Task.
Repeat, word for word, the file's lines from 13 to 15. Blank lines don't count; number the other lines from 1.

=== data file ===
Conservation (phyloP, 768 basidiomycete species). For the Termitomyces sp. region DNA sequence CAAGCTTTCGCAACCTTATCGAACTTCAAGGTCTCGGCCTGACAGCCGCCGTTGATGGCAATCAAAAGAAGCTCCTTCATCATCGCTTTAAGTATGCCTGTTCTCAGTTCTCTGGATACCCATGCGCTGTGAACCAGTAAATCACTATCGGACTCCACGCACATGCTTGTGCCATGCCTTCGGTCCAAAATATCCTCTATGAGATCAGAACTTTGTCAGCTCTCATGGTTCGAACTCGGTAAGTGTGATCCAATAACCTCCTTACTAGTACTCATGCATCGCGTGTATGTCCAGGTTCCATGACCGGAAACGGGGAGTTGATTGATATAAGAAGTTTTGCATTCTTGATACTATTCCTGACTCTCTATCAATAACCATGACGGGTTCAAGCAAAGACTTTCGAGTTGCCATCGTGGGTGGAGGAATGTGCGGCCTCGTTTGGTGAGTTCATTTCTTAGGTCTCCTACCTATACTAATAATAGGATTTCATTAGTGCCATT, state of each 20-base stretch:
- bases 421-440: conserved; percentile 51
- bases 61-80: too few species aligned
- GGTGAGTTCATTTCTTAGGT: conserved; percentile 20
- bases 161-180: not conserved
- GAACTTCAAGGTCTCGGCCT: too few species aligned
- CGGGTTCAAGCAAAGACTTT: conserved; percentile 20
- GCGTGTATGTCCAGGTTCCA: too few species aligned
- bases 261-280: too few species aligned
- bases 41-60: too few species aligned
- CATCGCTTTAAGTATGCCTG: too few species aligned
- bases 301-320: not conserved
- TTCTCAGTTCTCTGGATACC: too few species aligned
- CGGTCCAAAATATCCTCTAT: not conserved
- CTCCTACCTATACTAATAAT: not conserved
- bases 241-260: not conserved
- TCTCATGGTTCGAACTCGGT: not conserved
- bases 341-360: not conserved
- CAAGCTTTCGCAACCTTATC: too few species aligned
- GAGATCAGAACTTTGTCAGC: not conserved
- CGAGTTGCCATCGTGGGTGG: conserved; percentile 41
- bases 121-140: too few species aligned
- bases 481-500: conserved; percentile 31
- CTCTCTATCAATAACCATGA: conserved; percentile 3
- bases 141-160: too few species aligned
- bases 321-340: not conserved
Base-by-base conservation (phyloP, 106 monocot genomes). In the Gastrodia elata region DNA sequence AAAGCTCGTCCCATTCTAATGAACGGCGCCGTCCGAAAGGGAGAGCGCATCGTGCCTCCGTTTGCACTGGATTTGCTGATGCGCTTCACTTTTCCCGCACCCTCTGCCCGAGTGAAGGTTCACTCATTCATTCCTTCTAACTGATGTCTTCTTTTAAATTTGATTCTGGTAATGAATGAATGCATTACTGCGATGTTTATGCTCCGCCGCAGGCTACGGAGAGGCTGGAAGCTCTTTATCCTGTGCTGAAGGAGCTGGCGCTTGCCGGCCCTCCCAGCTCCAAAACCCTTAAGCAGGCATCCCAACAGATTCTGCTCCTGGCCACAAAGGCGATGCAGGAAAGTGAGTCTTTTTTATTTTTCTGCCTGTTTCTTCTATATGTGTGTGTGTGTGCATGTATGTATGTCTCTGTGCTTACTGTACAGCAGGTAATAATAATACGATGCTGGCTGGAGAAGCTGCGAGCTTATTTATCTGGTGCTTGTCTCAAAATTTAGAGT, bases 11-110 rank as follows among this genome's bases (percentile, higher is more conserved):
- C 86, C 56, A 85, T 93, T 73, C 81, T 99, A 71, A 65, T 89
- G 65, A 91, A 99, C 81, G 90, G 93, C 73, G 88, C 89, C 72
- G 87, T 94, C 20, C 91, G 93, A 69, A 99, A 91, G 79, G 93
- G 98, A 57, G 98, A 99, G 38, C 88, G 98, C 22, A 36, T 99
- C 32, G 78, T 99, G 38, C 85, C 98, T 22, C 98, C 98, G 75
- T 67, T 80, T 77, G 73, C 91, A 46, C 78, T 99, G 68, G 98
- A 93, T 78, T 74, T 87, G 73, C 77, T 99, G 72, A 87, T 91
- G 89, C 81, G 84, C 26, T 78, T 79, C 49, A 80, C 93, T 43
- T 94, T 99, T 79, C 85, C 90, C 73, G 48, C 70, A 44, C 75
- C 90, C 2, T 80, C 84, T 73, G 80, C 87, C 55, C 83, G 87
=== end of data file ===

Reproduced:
- TTCTCAGTTCTCTGGATACC: too few species aligned
- CGGTCCAAAATATCCTCTAT: not conserved
- CTCCTACCTATACTAATAAT: not conserved